It is also agreed that whenever a judge of a Court of Admiralty of either of the parties shall pronounce sentence against any vessel or goods or property belonging to the subjects or citizens of the other party, a formal and duly authenticated copy of all the proceedings in the cause, and of the said sentence, shall, if required, be delivered to the commander of the said vessel, without the smallest delay, he paying all legal fees and demands for the same.


It is further agreed that both the said contracting parties shall not only refuse to receive any pirates into any of their ports, havens, or towns, or permit any of their inhabitants to receive, protect, harbour, conceal, or assist them in any manner, but will bring to condign punishment all such inhabitants as shall be guilty of such acts or offences.

And all their ships, with the goods or merchandises taken by them and brought into the port of either of the said parties, shall be seized as far as they can be discovered, and shall be restored to the owners, or their factors or agents, duly deputed and authorised in writing by them (proper evidence being first given in the Court of Admiralty for proving the property) even in case such effects should have passed into other hands by sale, if it be proved that the buyers knew or had good reason to believe or suspect that they had been piratically taken.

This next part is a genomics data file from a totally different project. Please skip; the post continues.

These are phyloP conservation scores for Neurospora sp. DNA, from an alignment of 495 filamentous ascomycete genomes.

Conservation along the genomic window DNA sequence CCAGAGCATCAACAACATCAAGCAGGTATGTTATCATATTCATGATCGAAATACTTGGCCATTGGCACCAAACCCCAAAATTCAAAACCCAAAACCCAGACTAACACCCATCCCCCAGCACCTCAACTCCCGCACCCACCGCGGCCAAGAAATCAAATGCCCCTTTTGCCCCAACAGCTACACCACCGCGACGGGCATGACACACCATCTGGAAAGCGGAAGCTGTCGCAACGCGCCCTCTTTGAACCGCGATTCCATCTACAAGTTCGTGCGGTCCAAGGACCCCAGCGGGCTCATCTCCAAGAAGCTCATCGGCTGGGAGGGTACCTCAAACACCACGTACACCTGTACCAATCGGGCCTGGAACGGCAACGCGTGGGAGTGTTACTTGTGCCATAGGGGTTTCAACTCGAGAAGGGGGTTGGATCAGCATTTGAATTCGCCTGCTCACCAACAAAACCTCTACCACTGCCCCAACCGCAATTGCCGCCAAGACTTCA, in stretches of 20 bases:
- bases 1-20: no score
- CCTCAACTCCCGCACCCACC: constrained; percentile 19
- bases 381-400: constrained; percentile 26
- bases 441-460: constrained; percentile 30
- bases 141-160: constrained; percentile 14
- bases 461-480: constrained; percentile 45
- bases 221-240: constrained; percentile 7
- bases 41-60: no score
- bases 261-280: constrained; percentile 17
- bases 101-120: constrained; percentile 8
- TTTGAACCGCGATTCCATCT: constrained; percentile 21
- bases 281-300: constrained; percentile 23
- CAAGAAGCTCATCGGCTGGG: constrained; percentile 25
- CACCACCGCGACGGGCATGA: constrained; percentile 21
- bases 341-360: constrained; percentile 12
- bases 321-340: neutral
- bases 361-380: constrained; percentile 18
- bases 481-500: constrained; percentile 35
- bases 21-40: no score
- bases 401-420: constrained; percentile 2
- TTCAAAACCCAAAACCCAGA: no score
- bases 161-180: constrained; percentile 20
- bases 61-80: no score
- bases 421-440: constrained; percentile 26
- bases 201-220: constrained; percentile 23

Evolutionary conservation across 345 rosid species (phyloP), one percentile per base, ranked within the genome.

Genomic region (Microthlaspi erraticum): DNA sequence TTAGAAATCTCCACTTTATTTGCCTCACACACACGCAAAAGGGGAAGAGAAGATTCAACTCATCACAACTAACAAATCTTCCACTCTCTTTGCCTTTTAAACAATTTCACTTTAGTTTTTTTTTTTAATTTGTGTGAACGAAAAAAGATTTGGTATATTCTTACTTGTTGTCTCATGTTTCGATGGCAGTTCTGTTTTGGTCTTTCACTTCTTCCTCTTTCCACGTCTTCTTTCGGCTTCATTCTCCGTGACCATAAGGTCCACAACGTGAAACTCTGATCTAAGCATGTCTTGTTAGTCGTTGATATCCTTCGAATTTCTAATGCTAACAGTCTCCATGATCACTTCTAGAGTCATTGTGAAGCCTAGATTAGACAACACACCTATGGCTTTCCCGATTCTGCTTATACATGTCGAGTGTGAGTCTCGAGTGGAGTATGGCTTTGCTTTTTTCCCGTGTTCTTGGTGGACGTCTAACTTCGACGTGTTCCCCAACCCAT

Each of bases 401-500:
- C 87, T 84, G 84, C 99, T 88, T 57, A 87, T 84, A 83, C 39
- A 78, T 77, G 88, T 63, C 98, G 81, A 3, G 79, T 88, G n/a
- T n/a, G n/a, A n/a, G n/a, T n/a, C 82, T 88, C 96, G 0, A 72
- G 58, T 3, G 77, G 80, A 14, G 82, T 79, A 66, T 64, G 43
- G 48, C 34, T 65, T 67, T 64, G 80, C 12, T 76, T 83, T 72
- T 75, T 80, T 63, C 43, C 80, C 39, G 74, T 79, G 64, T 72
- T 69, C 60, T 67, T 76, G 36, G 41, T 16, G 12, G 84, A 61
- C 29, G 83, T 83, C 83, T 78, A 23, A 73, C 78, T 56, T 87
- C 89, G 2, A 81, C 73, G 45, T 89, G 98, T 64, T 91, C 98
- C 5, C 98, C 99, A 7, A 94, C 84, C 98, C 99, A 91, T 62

It is likewise agreed that the subjects and citizens of the two nations shall not do any acts of hostility or violence against each other, nor accept commissions or instructions so to act from any foreign Prince or State, enemies to the other party; nor shall the enemies of one of the parties be permitted to invite, or endeavour to enlist in their military service, any of the subjects or citizens of the other party; and the laws against all such offences and aggressions shall be punctually executed. And if any subject or citizen of the said parties respectively shall accept any foreign commission or letters of marque for arming any vessel to act as a privateer against the other party, and be taken by the other party, it is hereby declared to be lawful for the said party to treat and punish the said subject or citizen having such commission or letters of marque as a pirate.


It is expressly stipulated that neither of the said contracting parties will order or authorise any acts of reprisal against the other, on complaints of injuries or damages, until the said party shall first